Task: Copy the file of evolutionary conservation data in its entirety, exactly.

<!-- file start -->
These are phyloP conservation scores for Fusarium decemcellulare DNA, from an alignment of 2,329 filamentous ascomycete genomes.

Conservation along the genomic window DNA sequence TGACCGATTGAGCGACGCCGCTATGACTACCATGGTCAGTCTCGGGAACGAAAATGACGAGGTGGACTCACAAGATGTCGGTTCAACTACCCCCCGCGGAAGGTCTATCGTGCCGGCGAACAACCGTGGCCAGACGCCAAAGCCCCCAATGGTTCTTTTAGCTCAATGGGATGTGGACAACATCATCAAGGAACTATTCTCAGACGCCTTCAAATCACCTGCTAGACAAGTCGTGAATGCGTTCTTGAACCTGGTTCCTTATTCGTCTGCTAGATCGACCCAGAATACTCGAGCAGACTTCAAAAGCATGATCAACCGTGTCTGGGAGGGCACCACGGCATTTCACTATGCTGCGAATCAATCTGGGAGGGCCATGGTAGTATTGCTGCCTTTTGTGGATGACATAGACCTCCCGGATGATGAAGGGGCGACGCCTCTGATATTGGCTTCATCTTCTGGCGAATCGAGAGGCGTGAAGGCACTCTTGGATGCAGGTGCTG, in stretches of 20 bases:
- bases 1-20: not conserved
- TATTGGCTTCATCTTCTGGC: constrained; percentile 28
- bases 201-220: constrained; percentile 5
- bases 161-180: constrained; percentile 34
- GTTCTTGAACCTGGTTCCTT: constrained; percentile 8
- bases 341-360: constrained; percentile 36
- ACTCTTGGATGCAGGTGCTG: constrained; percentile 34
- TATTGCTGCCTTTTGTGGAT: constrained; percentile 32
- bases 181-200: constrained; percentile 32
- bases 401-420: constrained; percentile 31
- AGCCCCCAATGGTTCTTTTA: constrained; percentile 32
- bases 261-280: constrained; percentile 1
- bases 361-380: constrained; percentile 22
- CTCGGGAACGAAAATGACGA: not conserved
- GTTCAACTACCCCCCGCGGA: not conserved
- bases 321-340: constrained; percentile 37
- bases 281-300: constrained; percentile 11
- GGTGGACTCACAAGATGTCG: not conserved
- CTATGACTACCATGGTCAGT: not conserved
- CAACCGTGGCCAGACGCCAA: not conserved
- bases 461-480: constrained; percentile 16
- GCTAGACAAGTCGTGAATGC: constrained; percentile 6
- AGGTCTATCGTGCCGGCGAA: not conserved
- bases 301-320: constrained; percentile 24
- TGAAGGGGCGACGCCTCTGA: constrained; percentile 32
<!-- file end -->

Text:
These are phyloP conservation scores for Fusarium decemcellulare DNA, from an alignment of 2,329 filamentous ascomycete genomes.

Conservation along the genomic window DNA sequence TGACCGATTGAGCGACGCCGCTATGACTACCATGGTCAGTCTCGGGAACGAAAATGACGAGGTGGACTCACAAGATGTCGGTTCAACTACCCCCCGCGGAAGGTCTATCGTGCCGGCGAACAACCGTGGCCAGACGCCAAAGCCCCCAATGGTTCTTTTAGCTCAATGGGATGTGGACAACATCATCAAGGAACTATTCTCAGACGCCTTCAAATCACCTGCTAGACAAGTCGTGAATGCGTTCTTGAACCTGGTTCCTTATTCGTCTGCTAGATCGACCCAGAATACTCGAGCAGACTTCAAAAGCATGATCAACCGTGTCTGGGAGGGCACCACGGCATTTCACTATGCTGCGAATCAATCTGGGAGGGCCATGGTAGTATTGCTGCCTTTTGTGGATGACATAGACCTCCCGGATGATGAAGGGGCGACGCCTCTGATATTGGCTTCATCTTCTGGCGAATCGAGAGGCGTGAAGGCACTCTTGGATGCAGGTGCTG, in stretches of 20 bases:
- bases 1-20: not conserved
- TATTGGCTTCATCTTCTGGC: constrained; percentile 28
- bases 201-220: constrained; percentile 5
- bases 161-180: constrained; percentile 34
- GTTCTTGAACCTGGTTCCTT: constrained; percentile 8
- bases 341-360: constrained; percentile 36
- ACTCTTGGATGCAGGTGCTG: constrained; percentile 34
- TATTGCTGCCTTTTGTGGAT: constrained; percentile 32
- bases 181-200: constrained; percentile 32
- bases 401-420: constrained; percentile 31
- AGCCCCCAATGGTTCTTTTA: constrained; percentile 32
- bases 261-280: constrained; percentile 1
- bases 361-380: constrained; percentile 22
- CTCGGGAACGAAAATGACGA: not conserved
- GTTCAACTACCCCCCGCGGA: not conserved
- bases 321-340: constrained; percentile 37
- bases 281-300: constrained; percentile 11
- GGTGGACTCACAAGATGTCG: not conserved
- CTATGACTACCATGGTCAGT: not conserved
- CAACCGTGGCCAGACGCCAA: not conserved
- bases 461-480: constrained; percentile 16
- GCTAGACAAGTCGTGAATGC: constrained; percentile 6
- AGGTCTATCGTGCCGGCGAA: not conserved
- bases 301-320: constrained; percentile 24
- TGAAGGGGCGACGCCTCTGA: constrained; percentile 32